Bombshell Explodes on to the Screen

Director Jay Roach tackles sexual harassment in the workplace head-on in this powerful film. In the wake of the #MeToo movement this film is timely. It is also fastidious in working through the issues of workplace politics, power and gender through a compelling narrative that forms the basis of this film.

The setting is the Fox News empire owned by Rupert Murdoch and sons. Roger Ailes is the head of Fox News and the perpetrator of the sexual harassment in its various shades and forms. This role is superbly played by John Lithgow. Ailes is portrayed as a despicable man using his role and power over women to humiliate, conspire, threaten and cajole them into performing sexual favours.

John Lithgow plays Roger Ailes

Three women play a central role in the narrative. Charlize Theron is the super star prime time anchor. She’s tough, hardened, ambitious and has a lot to lose if she supports any action to out her boss as a sexual predator. She plays this role with conviction and strength.

Nicole Kidman plays the fading star just hanging on to her job as a middle aged woman in the youth defined media. She is repulsed by her bosses behaviour, loses her job and ultimately becomes the whistleblower that initiates legal action against Roger Ailes and Fox News. She stands alone with no support for a long time before other women come forward with #Me Too experiences.  Kidman plays the role well. She has the right amount of steel will wrapped in old school timidity that women don’t challenge, they endure. It’s a finally balanced role. The character is finally convinced to take a stand when she looks at her young daughters and knows that for their sake she needs to act.

Nicole Kidman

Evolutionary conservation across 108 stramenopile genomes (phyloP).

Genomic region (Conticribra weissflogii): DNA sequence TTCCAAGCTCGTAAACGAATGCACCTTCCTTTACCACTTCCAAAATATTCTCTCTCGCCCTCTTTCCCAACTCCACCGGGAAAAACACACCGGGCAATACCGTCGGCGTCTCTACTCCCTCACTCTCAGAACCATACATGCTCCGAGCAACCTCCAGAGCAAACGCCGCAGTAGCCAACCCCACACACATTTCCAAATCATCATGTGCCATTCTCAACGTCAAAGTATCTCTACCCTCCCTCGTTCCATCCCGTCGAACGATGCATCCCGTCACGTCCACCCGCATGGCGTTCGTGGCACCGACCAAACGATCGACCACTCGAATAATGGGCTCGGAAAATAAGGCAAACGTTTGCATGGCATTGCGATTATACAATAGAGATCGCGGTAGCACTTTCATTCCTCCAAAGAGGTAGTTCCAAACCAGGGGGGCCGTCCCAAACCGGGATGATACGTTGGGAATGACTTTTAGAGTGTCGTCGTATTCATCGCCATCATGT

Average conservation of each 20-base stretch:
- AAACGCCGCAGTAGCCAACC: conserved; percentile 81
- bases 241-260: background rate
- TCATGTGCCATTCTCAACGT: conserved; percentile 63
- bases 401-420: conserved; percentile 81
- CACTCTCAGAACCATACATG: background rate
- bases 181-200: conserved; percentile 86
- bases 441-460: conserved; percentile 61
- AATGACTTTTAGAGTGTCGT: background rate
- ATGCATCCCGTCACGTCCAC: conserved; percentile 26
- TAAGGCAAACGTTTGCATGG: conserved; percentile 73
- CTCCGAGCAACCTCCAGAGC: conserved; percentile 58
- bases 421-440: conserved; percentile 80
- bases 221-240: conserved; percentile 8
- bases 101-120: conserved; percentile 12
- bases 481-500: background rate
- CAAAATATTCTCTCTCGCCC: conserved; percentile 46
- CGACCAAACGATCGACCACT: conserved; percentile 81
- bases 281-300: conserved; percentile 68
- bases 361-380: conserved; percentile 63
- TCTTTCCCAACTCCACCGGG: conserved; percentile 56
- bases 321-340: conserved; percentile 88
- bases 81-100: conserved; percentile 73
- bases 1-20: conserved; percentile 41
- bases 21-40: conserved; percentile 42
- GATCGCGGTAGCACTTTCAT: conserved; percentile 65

And then there’s the character and performance that took my breath away. Margot Robbie plays the young starry eyed recruit, smart, savvy and eager to please. She is career focused and very soon she encounters what this takes in the sordid culture of Fox News. ” To get ahead  you have to give head.” is the mantra of the office of Roger Ailes.  There are deeply disturbing scenes where you see a young woman too scared to say ” No” to this powerful man. Robbie’s performance is utterly engaging and devastating. What fine acting.

More than anything this bold and demanding film shows the fine balances in why, only now, are women coming forward to report these crimes than have been taking place for years. And even now the proof of evidence lies with the victim not the perpetrator to prove their innocence. Tragically, ” she must have asked for it.” is still a softly spoken justification in many workplaces.

It’s a true story. Roger Ailes resigned from Fox News in 2016 after 23 women came forward to accuse him of sexual harassment in the workplace. He died in 2017.

It’s a tough film but a good film and very worth a look.


23 January 2020 | Arts

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